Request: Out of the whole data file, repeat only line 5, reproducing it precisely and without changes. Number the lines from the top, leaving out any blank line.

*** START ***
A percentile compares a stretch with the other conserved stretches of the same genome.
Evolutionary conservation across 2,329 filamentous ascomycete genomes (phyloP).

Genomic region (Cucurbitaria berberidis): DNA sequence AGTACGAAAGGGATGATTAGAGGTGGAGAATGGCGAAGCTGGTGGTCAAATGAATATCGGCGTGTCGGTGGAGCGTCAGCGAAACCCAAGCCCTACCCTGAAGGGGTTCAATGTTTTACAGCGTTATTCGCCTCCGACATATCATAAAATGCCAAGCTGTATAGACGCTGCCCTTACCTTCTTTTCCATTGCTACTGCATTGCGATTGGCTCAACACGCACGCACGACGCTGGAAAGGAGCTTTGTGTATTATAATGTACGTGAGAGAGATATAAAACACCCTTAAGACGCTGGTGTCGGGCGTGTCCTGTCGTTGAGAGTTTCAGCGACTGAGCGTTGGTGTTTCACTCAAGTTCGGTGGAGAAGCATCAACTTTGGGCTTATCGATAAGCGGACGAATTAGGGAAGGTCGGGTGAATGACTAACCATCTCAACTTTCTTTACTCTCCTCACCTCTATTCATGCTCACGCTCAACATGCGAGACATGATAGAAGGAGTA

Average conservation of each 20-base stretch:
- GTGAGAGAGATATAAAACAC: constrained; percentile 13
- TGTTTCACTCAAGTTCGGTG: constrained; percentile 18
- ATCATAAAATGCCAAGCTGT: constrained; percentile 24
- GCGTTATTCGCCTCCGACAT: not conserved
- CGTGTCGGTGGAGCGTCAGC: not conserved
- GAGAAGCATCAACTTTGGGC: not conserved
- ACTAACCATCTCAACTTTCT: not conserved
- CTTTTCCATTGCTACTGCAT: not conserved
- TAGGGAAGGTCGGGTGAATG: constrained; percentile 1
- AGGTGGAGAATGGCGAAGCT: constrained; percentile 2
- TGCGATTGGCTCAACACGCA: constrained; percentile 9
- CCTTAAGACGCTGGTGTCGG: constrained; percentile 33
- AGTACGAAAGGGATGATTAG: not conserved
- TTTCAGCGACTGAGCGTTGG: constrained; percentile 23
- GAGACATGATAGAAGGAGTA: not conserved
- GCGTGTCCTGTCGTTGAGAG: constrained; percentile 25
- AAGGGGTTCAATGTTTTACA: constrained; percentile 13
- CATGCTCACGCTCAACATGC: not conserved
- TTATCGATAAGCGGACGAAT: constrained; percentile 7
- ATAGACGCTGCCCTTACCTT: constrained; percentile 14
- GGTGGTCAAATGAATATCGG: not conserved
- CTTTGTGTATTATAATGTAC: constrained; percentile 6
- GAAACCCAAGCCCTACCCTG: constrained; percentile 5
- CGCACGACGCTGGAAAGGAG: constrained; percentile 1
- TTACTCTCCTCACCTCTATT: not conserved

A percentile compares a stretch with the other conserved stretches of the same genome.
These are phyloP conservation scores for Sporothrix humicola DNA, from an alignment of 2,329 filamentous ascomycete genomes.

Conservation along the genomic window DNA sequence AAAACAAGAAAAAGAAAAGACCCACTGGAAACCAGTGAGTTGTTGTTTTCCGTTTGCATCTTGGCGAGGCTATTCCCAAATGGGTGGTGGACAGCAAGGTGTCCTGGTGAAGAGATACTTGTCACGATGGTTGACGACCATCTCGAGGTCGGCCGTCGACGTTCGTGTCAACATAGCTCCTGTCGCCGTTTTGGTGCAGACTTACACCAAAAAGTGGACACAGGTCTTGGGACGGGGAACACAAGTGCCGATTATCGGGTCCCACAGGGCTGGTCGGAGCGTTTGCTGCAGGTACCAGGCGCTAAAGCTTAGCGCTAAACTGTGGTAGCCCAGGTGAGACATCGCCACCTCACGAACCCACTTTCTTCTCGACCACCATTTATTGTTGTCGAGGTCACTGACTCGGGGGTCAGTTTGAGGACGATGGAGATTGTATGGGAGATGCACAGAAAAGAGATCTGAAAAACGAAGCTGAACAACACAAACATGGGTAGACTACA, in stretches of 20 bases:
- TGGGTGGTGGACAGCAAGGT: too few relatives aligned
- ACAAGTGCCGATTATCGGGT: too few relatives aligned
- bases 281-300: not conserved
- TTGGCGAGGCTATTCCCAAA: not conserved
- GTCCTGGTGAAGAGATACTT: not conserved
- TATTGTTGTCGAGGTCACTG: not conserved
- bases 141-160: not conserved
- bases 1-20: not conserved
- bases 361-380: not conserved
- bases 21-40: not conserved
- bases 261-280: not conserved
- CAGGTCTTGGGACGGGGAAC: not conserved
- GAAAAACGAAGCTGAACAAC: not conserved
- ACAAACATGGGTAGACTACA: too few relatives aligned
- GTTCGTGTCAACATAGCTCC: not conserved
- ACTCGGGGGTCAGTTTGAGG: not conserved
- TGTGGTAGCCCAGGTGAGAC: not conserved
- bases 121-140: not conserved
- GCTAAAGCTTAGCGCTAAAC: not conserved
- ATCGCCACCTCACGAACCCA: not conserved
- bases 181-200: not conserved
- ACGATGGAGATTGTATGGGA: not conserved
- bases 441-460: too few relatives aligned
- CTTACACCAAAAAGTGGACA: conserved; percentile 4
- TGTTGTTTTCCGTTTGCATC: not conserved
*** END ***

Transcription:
- GTGAGAGAGATATAAAACAC: constrained; percentile 13